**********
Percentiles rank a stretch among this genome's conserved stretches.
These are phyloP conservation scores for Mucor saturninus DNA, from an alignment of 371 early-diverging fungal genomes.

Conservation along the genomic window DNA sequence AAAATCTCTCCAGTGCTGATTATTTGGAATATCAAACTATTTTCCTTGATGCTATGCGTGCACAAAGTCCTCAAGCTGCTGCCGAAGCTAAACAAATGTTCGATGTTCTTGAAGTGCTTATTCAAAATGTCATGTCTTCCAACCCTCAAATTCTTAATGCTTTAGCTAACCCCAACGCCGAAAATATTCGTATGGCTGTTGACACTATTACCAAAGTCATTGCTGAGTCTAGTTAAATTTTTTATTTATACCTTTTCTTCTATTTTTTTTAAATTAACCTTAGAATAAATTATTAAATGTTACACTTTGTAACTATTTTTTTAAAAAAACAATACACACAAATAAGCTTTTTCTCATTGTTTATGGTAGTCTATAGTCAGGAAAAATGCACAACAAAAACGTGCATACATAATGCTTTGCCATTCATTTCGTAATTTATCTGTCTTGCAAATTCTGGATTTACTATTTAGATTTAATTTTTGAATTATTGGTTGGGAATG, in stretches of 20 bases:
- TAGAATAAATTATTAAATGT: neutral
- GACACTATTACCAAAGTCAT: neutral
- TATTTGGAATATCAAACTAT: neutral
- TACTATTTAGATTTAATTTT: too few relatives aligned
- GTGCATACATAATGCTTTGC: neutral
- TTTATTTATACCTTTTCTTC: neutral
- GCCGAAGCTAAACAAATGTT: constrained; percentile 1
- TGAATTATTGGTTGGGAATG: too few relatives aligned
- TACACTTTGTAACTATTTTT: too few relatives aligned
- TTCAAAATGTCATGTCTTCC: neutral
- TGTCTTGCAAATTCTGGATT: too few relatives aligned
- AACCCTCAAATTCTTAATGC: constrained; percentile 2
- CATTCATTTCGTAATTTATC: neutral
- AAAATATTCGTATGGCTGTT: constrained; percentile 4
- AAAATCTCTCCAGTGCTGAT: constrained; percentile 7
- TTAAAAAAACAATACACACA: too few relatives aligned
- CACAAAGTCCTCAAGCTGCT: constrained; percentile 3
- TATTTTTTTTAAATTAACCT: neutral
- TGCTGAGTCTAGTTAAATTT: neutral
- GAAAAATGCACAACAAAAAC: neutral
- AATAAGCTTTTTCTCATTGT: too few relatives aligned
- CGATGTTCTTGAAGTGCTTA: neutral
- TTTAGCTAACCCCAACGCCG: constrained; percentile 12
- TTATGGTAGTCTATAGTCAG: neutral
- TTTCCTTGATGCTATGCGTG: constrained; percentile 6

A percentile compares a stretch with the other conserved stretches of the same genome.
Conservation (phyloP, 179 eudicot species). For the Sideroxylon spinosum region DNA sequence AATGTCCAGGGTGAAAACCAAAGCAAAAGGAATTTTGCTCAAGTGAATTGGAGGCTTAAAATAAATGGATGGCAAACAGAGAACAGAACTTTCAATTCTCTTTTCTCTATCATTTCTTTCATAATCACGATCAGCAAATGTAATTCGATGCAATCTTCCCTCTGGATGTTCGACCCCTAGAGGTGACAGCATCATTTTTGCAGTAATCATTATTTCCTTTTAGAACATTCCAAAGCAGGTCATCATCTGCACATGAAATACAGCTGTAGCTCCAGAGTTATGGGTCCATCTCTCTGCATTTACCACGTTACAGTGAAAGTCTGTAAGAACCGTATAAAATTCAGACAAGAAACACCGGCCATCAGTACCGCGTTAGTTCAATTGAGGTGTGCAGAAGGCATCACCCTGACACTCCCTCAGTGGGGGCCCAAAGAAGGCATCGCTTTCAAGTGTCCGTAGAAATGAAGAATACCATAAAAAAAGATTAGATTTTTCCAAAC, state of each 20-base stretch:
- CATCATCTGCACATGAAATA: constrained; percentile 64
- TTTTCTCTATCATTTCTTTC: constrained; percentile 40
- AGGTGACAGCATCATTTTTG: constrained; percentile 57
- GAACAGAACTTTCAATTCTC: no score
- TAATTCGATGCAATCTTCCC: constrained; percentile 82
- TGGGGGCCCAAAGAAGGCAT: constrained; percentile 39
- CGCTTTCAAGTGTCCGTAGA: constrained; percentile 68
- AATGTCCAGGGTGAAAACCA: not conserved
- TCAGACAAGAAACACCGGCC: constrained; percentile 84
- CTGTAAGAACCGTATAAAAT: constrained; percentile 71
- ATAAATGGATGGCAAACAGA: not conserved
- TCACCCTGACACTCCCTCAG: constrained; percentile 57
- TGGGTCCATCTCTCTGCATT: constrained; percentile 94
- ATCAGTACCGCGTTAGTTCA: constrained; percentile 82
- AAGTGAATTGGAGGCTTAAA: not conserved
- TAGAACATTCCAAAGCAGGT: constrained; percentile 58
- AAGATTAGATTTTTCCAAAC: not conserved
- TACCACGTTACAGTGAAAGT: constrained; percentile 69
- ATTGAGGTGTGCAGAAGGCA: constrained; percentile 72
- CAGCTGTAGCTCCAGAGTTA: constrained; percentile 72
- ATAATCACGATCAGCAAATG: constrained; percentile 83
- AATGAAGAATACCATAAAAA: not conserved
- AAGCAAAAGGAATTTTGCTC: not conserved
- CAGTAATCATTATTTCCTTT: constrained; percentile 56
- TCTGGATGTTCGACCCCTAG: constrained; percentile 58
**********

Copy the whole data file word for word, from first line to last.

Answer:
Percentiles rank a stretch among this genome's conserved stretches.
These are phyloP conservation scores for Mucor saturninus DNA, from an alignment of 371 early-diverging fungal genomes.

Conservation along the genomic window DNA sequence AAAATCTCTCCAGTGCTGATTATTTGGAATATCAAACTATTTTCCTTGATGCTATGCGTGCACAAAGTCCTCAAGCTGCTGCCGAAGCTAAACAAATGTTCGATGTTCTTGAAGTGCTTATTCAAAATGTCATGTCTTCCAACCCTCAAATTCTTAATGCTTTAGCTAACCCCAACGCCGAAAATATTCGTATGGCTGTTGACACTATTACCAAAGTCATTGCTGAGTCTAGTTAAATTTTTTATTTATACCTTTTCTTCTATTTTTTTTAAATTAACCTTAGAATAAATTATTAAATGTTACACTTTGTAACTATTTTTTTAAAAAAACAATACACACAAATAAGCTTTTTCTCATTGTTTATGGTAGTCTATAGTCAGGAAAAATGCACAACAAAAACGTGCATACATAATGCTTTGCCATTCATTTCGTAATTTATCTGTCTTGCAAATTCTGGATTTACTATTTAGATTTAATTTTTGAATTATTGGTTGGGAATG, in stretches of 20 bases:
- TAGAATAAATTATTAAATGT: neutral
- GACACTATTACCAAAGTCAT: neutral
- TATTTGGAATATCAAACTAT: neutral
- TACTATTTAGATTTAATTTT: too few relatives aligned
- GTGCATACATAATGCTTTGC: neutral
- TTTATTTATACCTTTTCTTC: neutral
- GCCGAAGCTAAACAAATGTT: constrained; percentile 1
- TGAATTATTGGTTGGGAATG: too few relatives aligned
- TACACTTTGTAACTATTTTT: too few relatives aligned
- TTCAAAATGTCATGTCTTCC: neutral
- TGTCTTGCAAATTCTGGATT: too few relatives aligned
- AACCCTCAAATTCTTAATGC: constrained; percentile 2
- CATTCATTTCGTAATTTATC: neutral
- AAAATATTCGTATGGCTGTT: constrained; percentile 4
- AAAATCTCTCCAGTGCTGAT: constrained; percentile 7
- TTAAAAAAACAATACACACA: too few relatives aligned
- CACAAAGTCCTCAAGCTGCT: constrained; percentile 3
- TATTTTTTTTAAATTAACCT: neutral
- TGCTGAGTCTAGTTAAATTT: neutral
- GAAAAATGCACAACAAAAAC: neutral
- AATAAGCTTTTTCTCATTGT: too few relatives aligned
- CGATGTTCTTGAAGTGCTTA: neutral
- TTTAGCTAACCCCAACGCCG: constrained; percentile 12
- TTATGGTAGTCTATAGTCAG: neutral
- TTTCCTTGATGCTATGCGTG: constrained; percentile 6

A percentile compares a stretch with the other conserved stretches of the same genome.
Conservation (phyloP, 179 eudicot species). For the Sideroxylon spinosum region DNA sequence AATGTCCAGGGTGAAAACCAAAGCAAAAGGAATTTTGCTCAAGTGAATTGGAGGCTTAAAATAAATGGATGGCAAACAGAGAACAGAACTTTCAATTCTCTTTTCTCTATCATTTCTTTCATAATCACGATCAGCAAATGTAATTCGATGCAATCTTCCCTCTGGATGTTCGACCCCTAGAGGTGACAGCATCATTTTTGCAGTAATCATTATTTCCTTTTAGAACATTCCAAAGCAGGTCATCATCTGCACATGAAATACAGCTGTAGCTCCAGAGTTATGGGTCCATCTCTCTGCATTTACCACGTTACAGTGAAAGTCTGTAAGAACCGTATAAAATTCAGACAAGAAACACCGGCCATCAGTACCGCGTTAGTTCAATTGAGGTGTGCAGAAGGCATCACCCTGACACTCCCTCAGTGGGGGCCCAAAGAAGGCATCGCTTTCAAGTGTCCGTAGAAATGAAGAATACCATAAAAAAAGATTAGATTTTTCCAAAC, state of each 20-base stretch:
- CATCATCTGCACATGAAATA: constrained; percentile 64
- TTTTCTCTATCATTTCTTTC: constrained; percentile 40
- AGGTGACAGCATCATTTTTG: constrained; percentile 57
- GAACAGAACTTTCAATTCTC: no score
- TAATTCGATGCAATCTTCCC: constrained; percentile 82
- TGGGGGCCCAAAGAAGGCAT: constrained; percentile 39
- CGCTTTCAAGTGTCCGTAGA: constrained; percentile 68
- AATGTCCAGGGTGAAAACCA: not conserved
- TCAGACAAGAAACACCGGCC: constrained; percentile 84
- CTGTAAGAACCGTATAAAAT: constrained; percentile 71
- ATAAATGGATGGCAAACAGA: not conserved
- TCACCCTGACACTCCCTCAG: constrained; percentile 57
- TGGGTCCATCTCTCTGCATT: constrained; percentile 94
- ATCAGTACCGCGTTAGTTCA: constrained; percentile 82
- AAGTGAATTGGAGGCTTAAA: not conserved
- TAGAACATTCCAAAGCAGGT: constrained; percentile 58
- AAGATTAGATTTTTCCAAAC: not conserved
- TACCACGTTACAGTGAAAGT: constrained; percentile 69
- ATTGAGGTGTGCAGAAGGCA: constrained; percentile 72
- CAGCTGTAGCTCCAGAGTTA: constrained; percentile 72
- ATAATCACGATCAGCAAATG: constrained; percentile 83
- AATGAAGAATACCATAAAAA: not conserved
- AAGCAAAAGGAATTTTGCTC: not conserved
- CAGTAATCATTATTTCCTTT: constrained; percentile 56
- TCTGGATGTTCGACCCCTAG: constrained; percentile 58